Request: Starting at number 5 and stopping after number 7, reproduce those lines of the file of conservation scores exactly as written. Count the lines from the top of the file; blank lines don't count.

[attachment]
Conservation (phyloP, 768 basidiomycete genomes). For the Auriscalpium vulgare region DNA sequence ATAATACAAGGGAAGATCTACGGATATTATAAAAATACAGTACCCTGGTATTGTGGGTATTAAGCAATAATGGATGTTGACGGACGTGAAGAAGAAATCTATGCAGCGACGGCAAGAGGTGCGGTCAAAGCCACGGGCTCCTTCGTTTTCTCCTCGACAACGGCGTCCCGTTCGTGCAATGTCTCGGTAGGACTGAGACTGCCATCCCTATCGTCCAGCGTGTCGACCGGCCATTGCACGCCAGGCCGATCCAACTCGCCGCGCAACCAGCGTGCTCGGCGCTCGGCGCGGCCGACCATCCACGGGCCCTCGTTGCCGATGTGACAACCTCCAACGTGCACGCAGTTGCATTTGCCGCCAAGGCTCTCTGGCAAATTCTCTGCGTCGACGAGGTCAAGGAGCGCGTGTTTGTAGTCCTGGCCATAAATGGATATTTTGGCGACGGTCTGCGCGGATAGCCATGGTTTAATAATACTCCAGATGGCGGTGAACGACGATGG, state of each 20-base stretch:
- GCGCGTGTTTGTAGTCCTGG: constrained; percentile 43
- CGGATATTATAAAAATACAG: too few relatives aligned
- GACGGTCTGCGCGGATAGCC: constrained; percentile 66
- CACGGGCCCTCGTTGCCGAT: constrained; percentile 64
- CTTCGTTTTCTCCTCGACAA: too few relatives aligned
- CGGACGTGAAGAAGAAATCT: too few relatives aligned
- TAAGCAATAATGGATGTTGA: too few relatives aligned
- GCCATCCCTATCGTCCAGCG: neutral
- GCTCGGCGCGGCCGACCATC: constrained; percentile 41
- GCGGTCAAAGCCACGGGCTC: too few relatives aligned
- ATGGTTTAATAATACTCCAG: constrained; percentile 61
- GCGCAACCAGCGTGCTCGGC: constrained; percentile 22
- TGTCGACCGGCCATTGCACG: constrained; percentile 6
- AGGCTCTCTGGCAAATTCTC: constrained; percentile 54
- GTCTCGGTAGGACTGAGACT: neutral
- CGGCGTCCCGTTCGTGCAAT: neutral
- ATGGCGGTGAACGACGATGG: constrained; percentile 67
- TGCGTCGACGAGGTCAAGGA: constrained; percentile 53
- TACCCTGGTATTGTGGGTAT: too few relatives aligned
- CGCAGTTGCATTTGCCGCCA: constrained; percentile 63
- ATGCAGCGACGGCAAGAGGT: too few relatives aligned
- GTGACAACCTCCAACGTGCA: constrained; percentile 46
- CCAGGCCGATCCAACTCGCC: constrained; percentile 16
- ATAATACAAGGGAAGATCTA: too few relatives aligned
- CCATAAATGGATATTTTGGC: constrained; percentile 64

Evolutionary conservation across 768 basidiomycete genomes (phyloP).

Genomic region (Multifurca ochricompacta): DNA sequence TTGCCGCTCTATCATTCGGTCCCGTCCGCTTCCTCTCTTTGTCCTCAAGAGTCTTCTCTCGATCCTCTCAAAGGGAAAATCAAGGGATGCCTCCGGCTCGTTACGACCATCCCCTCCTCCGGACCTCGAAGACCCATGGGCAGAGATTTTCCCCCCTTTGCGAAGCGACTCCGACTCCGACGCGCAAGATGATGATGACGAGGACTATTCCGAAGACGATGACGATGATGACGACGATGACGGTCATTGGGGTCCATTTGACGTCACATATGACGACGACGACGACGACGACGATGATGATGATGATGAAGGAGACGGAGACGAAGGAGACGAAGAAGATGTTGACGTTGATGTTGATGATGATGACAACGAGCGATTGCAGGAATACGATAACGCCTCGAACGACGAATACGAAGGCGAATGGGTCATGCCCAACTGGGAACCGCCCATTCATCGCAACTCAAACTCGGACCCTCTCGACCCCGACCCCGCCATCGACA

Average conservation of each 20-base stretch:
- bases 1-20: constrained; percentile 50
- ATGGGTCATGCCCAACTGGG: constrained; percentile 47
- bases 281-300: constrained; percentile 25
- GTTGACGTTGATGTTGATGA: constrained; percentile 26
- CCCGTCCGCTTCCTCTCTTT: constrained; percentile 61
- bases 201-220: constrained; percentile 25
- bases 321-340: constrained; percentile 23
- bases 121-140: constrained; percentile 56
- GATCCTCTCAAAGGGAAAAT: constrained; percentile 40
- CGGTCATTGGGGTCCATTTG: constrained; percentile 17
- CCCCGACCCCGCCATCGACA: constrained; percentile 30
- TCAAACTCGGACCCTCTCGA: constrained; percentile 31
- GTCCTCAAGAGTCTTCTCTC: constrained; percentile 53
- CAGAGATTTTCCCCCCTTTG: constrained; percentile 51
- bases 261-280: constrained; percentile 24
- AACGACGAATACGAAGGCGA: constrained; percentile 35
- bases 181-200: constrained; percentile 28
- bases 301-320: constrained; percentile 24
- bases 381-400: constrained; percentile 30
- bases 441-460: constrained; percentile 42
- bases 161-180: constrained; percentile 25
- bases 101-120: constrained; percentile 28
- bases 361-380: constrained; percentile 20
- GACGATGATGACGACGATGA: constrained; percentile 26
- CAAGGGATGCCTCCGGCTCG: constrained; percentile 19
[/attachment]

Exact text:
- CACGGGCCCTCGTTGCCGAT: constrained; percentile 64
- CTTCGTTTTCTCCTCGACAA: too few relatives aligned
- CGGACGTGAAGAAGAAATCT: too few relatives aligned